Re: The True Cost of the Essentials (Implementing Peer Review)

From: David Goodman <dgoodman_at_PHOENIX.PRINCETON.EDU>
Date: Mon, 28 Jul 2003 16:42:17 -0400

Several years of discussion on this list and elsewhere have convinced me
that there is no fair pricing scheme for an expensive
database or group of journals. I admire the
ingenuity of all those who have tried, but, as Fred says, efforts at
increasing the perceived fairness tend to get complicated.
And I think we all agree that the transition to a free access system
will have complications, and will not be instantaneous.

On Sun, 27 Jul 2003, Fred Spilhaus wrote:

> That is one way but it requires a completely different economic
> model. It is not clear to me how to get from here to there in
> one swoop even if one wanted to. The complexities of serving
> authors in many different circumstances and under a variety of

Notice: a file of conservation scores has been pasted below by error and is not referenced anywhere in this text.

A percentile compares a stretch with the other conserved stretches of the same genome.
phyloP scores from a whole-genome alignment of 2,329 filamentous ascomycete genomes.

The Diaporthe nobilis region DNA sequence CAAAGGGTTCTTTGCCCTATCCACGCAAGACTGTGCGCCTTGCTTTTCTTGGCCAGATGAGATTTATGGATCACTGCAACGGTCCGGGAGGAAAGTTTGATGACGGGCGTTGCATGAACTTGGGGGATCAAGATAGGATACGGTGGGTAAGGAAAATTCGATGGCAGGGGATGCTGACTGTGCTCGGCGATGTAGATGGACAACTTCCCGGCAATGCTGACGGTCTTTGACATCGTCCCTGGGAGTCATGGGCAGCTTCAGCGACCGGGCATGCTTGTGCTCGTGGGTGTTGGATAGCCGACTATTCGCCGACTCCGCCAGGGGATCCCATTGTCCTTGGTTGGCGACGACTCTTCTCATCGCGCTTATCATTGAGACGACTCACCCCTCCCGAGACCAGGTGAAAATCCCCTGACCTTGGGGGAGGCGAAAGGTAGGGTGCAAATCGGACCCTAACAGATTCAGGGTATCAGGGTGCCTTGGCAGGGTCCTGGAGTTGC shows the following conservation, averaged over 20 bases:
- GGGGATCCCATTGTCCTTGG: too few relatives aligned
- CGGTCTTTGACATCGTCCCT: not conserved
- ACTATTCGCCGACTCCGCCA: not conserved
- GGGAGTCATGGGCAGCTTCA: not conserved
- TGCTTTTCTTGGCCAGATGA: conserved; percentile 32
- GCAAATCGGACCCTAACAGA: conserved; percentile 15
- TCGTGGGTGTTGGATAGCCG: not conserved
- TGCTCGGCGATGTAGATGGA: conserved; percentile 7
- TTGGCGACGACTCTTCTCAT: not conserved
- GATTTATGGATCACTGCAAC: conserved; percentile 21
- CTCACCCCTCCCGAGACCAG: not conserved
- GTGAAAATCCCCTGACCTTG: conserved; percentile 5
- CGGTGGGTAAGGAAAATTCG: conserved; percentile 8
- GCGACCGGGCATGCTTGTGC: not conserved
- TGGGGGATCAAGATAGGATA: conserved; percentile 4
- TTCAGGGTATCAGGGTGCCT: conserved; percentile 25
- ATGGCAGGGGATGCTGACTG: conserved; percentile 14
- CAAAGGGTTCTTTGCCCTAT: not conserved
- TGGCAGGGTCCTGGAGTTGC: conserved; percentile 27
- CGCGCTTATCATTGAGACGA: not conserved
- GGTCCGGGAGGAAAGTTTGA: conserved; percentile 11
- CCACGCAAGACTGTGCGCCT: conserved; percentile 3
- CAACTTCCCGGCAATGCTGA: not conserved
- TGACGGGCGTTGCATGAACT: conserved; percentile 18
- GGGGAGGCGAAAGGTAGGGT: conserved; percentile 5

> different national and institututional constraints is daunting.
> While minimizing cost to the reader may increase use, which is in
> the authors interest and the best interests of science it has to
> be done with all of the other constraints in mind such as having
> somewhere of quality to publish in future.
> I expect you will see some hybids that free the material that is
> fully paid up front. But in our case that could further
> complicate what may be the most complex pricing scheme that is
> openly available so that you know what you are paying and can
> decide if you are being treated fairly in pricing. Its a trde
> off: skip the price negotiation and go staight to the license or
> spend your timne hassling over price so the license seems small.
> On the one side you pay marketing people and on the other
> lawyers. I would like to minimize both. FRED

Dr. David Goodman
Princeton University
Palmer School of Library and Information Science, LIU
Received on Mon Jul 28 2003 - 21:42:17 BST

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